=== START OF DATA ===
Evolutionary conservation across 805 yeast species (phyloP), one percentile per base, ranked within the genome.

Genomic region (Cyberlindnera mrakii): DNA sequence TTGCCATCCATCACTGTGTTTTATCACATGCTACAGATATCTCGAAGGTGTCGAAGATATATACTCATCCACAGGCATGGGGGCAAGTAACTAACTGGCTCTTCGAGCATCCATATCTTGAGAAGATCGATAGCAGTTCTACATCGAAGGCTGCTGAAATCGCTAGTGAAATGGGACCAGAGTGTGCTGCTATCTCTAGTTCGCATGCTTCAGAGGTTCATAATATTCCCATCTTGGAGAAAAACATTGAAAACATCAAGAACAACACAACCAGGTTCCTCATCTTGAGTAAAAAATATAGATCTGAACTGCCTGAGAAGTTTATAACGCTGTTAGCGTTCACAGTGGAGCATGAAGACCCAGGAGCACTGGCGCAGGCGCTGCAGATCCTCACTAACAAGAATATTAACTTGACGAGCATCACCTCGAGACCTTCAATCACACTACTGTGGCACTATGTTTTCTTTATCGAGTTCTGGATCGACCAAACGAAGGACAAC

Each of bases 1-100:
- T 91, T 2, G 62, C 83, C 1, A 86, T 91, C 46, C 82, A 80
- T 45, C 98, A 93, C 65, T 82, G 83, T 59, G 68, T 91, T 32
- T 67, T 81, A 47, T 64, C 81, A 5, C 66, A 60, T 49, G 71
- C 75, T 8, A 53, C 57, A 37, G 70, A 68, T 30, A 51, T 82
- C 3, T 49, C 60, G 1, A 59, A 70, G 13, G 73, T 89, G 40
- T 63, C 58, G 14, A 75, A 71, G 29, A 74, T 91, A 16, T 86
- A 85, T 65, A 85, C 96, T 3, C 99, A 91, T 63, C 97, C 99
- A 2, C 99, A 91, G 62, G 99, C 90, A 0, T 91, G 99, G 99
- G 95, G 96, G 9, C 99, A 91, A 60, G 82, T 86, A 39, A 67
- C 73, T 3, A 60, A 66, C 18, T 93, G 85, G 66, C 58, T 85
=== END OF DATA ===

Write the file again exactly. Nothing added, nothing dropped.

Evolutionary conservation across 805 yeast species (phyloP), one percentile per base, ranked within the genome.

Genomic region (Cyberlindnera mrakii): DNA sequence TTGCCATCCATCACTGTGTTTTATCACATGCTACAGATATCTCGAAGGTGTCGAAGATATATACTCATCCACAGGCATGGGGGCAAGTAACTAACTGGCTCTTCGAGCATCCATATCTTGAGAAGATCGATAGCAGTTCTACATCGAAGGCTGCTGAAATCGCTAGTGAAATGGGACCAGAGTGTGCTGCTATCTCTAGTTCGCATGCTTCAGAGGTTCATAATATTCCCATCTTGGAGAAAAACATTGAAAACATCAAGAACAACACAACCAGGTTCCTCATCTTGAGTAAAAAATATAGATCTGAACTGCCTGAGAAGTTTATAACGCTGTTAGCGTTCACAGTGGAGCATGAAGACCCAGGAGCACTGGCGCAGGCGCTGCAGATCCTCACTAACAAGAATATTAACTTGACGAGCATCACCTCGAGACCTTCAATCACACTACTGTGGCACTATGTTTTCTTTATCGAGTTCTGGATCGACCAAACGAAGGACAAC

Each of bases 1-100:
- T 91, T 2, G 62, C 83, C 1, A 86, T 91, C 46, C 82, A 80
- T 45, C 98, A 93, C 65, T 82, G 83, T 59, G 68, T 91, T 32
- T 67, T 81, A 47, T 64, C 81, A 5, C 66, A 60, T 49, G 71
- C 75, T 8, A 53, C 57, A 37, G 70, A 68, T 30, A 51, T 82
- C 3, T 49, C 60, G 1, A 59, A 70, G 13, G 73, T 89, G 40
- T 63, C 58, G 14, A 75, A 71, G 29, A 74, T 91, A 16, T 86
- A 85, T 65, A 85, C 96, T 3, C 99, A 91, T 63, C 97, C 99
- A 2, C 99, A 91, G 62, G 99, C 90, A 0, T 91, G 99, G 99
- G 95, G 96, G 9, C 99, A 91, A 60, G 82, T 86, A 39, A 67
- C 73, T 3, A 60, A 66, C 18, T 93, G 85, G 66, C 58, T 85